The Corruption of Environmental Science

Andrew Revkin of The New York Times has written what may be the definitive account of the battle over science politicization in and around the Bush administration.
October 20, 2004, 10am PDT | Abhijeet Chavan | @legalaidtech
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the science community is more politically mobilized than it has been in decades, outraged at what it sees as the Bush administration's disregard for and manipulation of science -- but there are juicy new details for those interested in Bushian climate-change policy. Revkin reveals that the 2001 decision to backtrack on Bush's campaign promise to regulate carbon-dioxide emissions was based on a single, tendentious Energy Department study -- one that assumed that there would be no technical advances to make compliance cheaper, and that was contradicted by several other studies. Another interesting tidbit is that NASA scientist James Hansen, one of the pioneers of climate science, has spoken publicly for the first time in criticism of Bush, joining several others inside and outside of government in accusing his administration of suppressing and distorting inconvenient facts about global warming.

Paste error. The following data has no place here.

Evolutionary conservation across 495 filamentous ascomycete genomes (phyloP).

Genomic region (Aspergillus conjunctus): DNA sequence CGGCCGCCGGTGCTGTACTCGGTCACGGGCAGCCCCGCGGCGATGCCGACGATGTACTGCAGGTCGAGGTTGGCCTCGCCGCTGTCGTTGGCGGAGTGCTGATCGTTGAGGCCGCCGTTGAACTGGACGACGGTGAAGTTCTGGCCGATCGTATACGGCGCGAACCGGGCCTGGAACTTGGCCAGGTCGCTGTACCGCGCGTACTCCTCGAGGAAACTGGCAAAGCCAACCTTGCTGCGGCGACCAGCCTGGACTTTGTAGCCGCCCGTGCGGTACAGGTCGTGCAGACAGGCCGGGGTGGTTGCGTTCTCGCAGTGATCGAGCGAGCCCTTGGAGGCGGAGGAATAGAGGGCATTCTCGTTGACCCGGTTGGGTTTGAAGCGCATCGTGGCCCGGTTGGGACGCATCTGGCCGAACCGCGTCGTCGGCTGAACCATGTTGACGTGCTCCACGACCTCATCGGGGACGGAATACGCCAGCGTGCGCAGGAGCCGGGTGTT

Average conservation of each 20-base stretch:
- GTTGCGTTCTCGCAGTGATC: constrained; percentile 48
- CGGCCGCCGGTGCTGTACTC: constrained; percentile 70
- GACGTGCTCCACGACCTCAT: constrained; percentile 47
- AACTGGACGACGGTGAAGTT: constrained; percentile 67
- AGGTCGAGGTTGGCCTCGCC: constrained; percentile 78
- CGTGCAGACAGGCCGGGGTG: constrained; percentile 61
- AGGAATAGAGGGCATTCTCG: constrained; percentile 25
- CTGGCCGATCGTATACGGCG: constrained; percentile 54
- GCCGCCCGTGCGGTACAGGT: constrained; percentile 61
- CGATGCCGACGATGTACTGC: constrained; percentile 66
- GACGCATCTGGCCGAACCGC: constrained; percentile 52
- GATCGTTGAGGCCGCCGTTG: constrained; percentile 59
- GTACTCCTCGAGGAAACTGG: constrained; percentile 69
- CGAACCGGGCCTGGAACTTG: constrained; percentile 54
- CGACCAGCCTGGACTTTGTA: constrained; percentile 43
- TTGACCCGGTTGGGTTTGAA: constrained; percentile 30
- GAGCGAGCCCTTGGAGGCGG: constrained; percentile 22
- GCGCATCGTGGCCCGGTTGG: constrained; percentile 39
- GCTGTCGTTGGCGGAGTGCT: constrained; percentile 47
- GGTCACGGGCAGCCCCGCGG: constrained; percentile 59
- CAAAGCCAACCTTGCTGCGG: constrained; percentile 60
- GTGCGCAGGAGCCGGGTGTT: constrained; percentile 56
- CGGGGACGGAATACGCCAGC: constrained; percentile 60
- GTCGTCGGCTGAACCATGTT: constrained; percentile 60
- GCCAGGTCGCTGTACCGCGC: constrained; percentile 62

"For nearly four years, and with rising intensity, scientists in and out of government have criticized the Bush administration, saying it has selected or suppressed research findings to suit preset policies, skewed advisory panels or ignored unwelcome advice, and quashed discussion within federal research agencies.Administration officials see some of the criticism as partisan, and some perhaps a function of unrealistic expectations on the part of scientists about their role in policy debates....And battles continue to erupt in government agencies over how to communicate research findings that might clash with administration policies."

Thanks to Grist Magazine

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Published on Tuesday, October 19, 2004 in The New York Times
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